Catch a performance by 9 dancers who were confined to a Kamshet farmhouse
Catch the refined version of an edgy dance performance that was born out of locking up nine dancers in a farmhouse for a month
It all started with an experiment. One that confined nine dancers to a farmhouse in Kamshet, cut off from the rest of the world. The result of this experiment was The Kamshet Project, a performance that weaves together contemporary dance with physical theatre in an attempt to explore the dark side of human nature. This weekend at NCPA's Contemporary Dance Season, after months of practice, the dancers will present version 2.0 of the performance.
"We did the experiment earlier this year. Its aim was to get the dancers to understand who they really are. The first time the piece was performed, it was very raw, but this time, it's far more refined," says Terence Lewis, who conceptualised and directed the piece. He shares, "The first step involved getting each of the dancers to pick a new name for themselves. They had to call each other by these new names, and soon, the duality started to kick in."
The dancers were mentored by David Zambrano (extreme right), who trained them in the Flying Low dance technique
When each individual's baser instincts began to reveal themselves, it was time to raise things up a notch. "These emotions, which they started displaying after a few days of confinement, were nothing but their animal instincts. At this point, I asked them to pick what they thought was their spirit animal, and take on the personality of that creature to express themselves." While one dancer picked a majestic, arrogant tiger, another picked a playful ape, and so on, until each knew what animal their moves would be inspired by.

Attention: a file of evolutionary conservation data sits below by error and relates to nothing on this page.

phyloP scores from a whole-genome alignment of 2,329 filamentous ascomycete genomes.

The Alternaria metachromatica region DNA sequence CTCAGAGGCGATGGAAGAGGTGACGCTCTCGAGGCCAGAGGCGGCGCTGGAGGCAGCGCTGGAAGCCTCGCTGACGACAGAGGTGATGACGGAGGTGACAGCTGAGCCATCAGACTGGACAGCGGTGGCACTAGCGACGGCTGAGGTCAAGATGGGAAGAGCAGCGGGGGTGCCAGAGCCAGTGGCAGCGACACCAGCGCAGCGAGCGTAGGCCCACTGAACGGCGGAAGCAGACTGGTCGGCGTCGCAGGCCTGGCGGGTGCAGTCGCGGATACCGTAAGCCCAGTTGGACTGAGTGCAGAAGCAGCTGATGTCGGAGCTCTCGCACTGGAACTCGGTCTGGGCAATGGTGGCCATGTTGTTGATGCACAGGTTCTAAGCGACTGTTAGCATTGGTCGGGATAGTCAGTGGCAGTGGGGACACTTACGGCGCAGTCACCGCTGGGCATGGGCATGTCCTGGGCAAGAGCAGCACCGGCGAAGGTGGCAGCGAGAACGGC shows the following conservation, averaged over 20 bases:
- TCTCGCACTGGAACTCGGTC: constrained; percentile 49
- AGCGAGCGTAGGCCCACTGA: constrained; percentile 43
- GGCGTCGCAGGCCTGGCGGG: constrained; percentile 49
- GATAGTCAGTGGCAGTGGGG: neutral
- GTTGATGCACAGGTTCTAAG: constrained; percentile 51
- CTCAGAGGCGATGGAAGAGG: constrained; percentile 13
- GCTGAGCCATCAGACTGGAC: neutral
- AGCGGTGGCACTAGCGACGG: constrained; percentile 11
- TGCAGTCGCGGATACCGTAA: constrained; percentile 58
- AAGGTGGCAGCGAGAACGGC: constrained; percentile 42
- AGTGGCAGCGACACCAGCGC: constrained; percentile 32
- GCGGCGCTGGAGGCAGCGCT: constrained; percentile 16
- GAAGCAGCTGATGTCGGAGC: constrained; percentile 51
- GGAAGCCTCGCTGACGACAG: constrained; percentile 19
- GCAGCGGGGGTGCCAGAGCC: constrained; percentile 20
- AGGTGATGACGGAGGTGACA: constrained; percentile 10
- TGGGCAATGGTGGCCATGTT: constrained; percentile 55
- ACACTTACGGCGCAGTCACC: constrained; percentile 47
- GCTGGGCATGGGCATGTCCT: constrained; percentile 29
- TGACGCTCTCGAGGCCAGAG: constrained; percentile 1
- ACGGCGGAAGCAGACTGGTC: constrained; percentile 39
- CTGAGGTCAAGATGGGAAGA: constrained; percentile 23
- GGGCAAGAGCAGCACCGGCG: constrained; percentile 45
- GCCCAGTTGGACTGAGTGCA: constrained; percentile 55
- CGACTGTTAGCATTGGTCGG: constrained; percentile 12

The third and final step was to get all the dancers to share memories — of pleasure and pain — from their lives. "These experiences had to be shared anonymously every morning, and would be read out later in the day by everyone. No one knew whose memory they were narrating, but it helped them connect on a deeper level, and form a stronger bond," says Lewis.
Finally, having drawn out aspects of their personalities that they didn't even know existed, the piece began to take shape. Now, it was a matter of being able to replicate the honesty and rawness that accompanied the first performance. "It isn't easy. They have to go back into that animalistic state of mind for one and a half hours on stage, and then snap out of it," explains Terence. He adds, "If you think this is going to be a big, Bollywood-style production with loud costumes and elaborate sets, you're far from right. The piece is as minimalistic as it gets."
On : December 1, 7 pm onwards
At : Tata Theatre, NCPA, Nariman Point. LOG ON TO bookmyshow.com
Entry : Rs200 to Rs500
Sign up for all the latest news, top galleries and trending videos from Mid-day.comSubscribe
Naitik Nagda talks on garba and dandiya music in Navratri